If you have followed me and Revision Path since at least 2015, then you’ll hopefully recognize how powerfully significant this week’s guest is. Cheryl D. Miller holds many titles — visual artist, designer, author, writer, and theologian. Her trailblazing 1985 graduate thesis at Pratt Institute helped fuel the conversation about diversity in design for Black designers and designers of color — a conversation we’re still continuing over 30 years later.
Cheryl and I talk about her multicultural upbringing, her time as a student at MICA and Pratt, and she shared her memories of life as a designer in NYC during the 80s and 90s. We also spoke about the latest chapter of Cheryl’s design career — the acquisition of her personal work archive by Stanford University! Cheryl is living design history, and I’m so glad to be able to share her story here with you all!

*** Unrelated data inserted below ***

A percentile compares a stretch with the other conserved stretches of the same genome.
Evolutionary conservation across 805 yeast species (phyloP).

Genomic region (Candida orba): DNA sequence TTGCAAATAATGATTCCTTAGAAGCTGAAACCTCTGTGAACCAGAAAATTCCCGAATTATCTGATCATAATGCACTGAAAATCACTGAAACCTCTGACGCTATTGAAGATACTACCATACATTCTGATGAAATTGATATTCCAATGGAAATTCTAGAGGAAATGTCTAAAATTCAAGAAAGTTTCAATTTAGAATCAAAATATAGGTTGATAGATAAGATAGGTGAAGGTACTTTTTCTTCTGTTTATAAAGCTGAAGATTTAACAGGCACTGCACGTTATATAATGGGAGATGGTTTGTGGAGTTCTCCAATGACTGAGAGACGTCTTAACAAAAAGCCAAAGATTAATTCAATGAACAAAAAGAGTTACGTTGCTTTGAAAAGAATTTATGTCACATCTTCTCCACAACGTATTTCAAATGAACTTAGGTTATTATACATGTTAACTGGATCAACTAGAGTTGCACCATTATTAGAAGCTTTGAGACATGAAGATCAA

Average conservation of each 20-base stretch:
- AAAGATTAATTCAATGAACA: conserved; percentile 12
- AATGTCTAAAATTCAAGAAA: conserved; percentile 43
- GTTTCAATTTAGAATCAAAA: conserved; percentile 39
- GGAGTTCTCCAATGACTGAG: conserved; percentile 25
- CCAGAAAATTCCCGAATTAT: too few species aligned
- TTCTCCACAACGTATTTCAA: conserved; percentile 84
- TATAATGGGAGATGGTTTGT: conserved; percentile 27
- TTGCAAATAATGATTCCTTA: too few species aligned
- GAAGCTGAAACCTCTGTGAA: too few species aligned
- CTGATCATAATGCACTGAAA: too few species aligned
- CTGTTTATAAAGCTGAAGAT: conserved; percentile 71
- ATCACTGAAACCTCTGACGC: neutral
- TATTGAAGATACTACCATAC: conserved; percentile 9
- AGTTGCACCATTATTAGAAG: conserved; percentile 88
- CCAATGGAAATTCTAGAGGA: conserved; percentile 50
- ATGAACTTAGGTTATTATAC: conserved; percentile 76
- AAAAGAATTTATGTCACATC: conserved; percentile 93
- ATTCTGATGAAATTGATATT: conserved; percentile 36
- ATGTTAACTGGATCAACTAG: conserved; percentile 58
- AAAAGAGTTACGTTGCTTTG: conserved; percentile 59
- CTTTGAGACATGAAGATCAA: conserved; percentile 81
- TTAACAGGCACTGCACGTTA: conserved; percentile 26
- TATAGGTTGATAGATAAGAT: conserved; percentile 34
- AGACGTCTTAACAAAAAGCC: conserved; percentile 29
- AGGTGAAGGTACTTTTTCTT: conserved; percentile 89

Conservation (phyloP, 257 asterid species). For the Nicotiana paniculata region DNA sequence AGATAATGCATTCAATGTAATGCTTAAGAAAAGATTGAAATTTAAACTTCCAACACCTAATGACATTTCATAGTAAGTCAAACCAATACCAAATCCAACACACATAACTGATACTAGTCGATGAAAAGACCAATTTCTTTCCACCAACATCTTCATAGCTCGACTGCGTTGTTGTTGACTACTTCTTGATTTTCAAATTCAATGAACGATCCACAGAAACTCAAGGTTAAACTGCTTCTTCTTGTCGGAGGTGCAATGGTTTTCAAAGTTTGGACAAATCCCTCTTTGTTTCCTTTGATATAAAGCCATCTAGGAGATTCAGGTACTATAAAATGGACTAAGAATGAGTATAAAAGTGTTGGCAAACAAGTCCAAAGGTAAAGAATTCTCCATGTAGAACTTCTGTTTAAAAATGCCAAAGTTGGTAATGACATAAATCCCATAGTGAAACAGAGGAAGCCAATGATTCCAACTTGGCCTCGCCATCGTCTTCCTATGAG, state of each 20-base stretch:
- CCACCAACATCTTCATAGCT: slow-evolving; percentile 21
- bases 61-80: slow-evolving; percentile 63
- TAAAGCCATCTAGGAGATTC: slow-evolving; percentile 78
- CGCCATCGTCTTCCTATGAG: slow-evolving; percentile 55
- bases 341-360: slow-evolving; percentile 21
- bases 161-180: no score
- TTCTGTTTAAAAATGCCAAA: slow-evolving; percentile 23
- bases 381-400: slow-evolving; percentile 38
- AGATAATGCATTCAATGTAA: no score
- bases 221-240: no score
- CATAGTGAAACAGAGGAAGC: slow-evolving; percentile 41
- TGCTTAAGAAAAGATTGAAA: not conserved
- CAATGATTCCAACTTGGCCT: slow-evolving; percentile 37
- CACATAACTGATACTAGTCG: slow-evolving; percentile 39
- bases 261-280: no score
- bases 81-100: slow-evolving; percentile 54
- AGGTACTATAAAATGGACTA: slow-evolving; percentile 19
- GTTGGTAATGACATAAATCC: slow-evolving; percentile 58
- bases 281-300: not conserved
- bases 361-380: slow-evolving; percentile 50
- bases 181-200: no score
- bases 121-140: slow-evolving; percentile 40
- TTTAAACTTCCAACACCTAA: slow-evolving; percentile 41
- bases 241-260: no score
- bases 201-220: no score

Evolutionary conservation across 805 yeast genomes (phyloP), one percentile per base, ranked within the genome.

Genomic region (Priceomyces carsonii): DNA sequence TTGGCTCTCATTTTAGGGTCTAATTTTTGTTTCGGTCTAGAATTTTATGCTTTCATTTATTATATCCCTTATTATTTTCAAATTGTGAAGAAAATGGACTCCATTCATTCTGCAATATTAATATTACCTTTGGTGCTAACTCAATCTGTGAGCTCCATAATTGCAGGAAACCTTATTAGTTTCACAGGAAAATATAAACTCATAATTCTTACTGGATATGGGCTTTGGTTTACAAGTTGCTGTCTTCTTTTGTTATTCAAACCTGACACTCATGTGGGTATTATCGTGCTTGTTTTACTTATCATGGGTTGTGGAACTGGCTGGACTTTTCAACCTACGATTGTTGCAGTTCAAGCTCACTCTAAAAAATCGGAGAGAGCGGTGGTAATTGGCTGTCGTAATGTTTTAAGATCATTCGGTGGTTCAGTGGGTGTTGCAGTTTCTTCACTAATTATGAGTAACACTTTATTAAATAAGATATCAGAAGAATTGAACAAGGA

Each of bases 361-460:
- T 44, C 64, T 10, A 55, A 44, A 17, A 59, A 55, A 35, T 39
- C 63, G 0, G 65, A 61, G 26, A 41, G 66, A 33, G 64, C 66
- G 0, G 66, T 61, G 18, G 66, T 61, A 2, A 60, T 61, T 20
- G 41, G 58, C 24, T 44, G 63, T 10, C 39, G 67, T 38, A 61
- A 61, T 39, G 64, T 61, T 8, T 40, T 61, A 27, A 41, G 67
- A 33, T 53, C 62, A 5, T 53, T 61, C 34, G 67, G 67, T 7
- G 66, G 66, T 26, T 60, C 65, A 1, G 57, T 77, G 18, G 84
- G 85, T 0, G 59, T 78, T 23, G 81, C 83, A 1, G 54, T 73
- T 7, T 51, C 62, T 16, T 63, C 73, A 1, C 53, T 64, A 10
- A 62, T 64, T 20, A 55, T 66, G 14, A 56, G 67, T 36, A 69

- Cheryl D. Miller’s Website
- Cheryl D. Miller on Facebook
- Cheryl D. Miller on Instagram
- AIGA: Cheryl Miller’s Design Journey
- “Transcending the Problems of the Black Graphic Designer to Success in the Marketplace” (1985)
- “Black Designers: Missing in Action” (1987)
- “Famed graphic designer and racial, cultural and gender equity advocate Cheryl D. Miller donates personal archive to Stanford Libraries”
- Cheryl D. Miller Collection Now at Stanford Libraries (VIDEO)
- Videos and Photos of The Stanford Collection
- Black Coral: A Daughter’s Apology to Her Asian Island Mother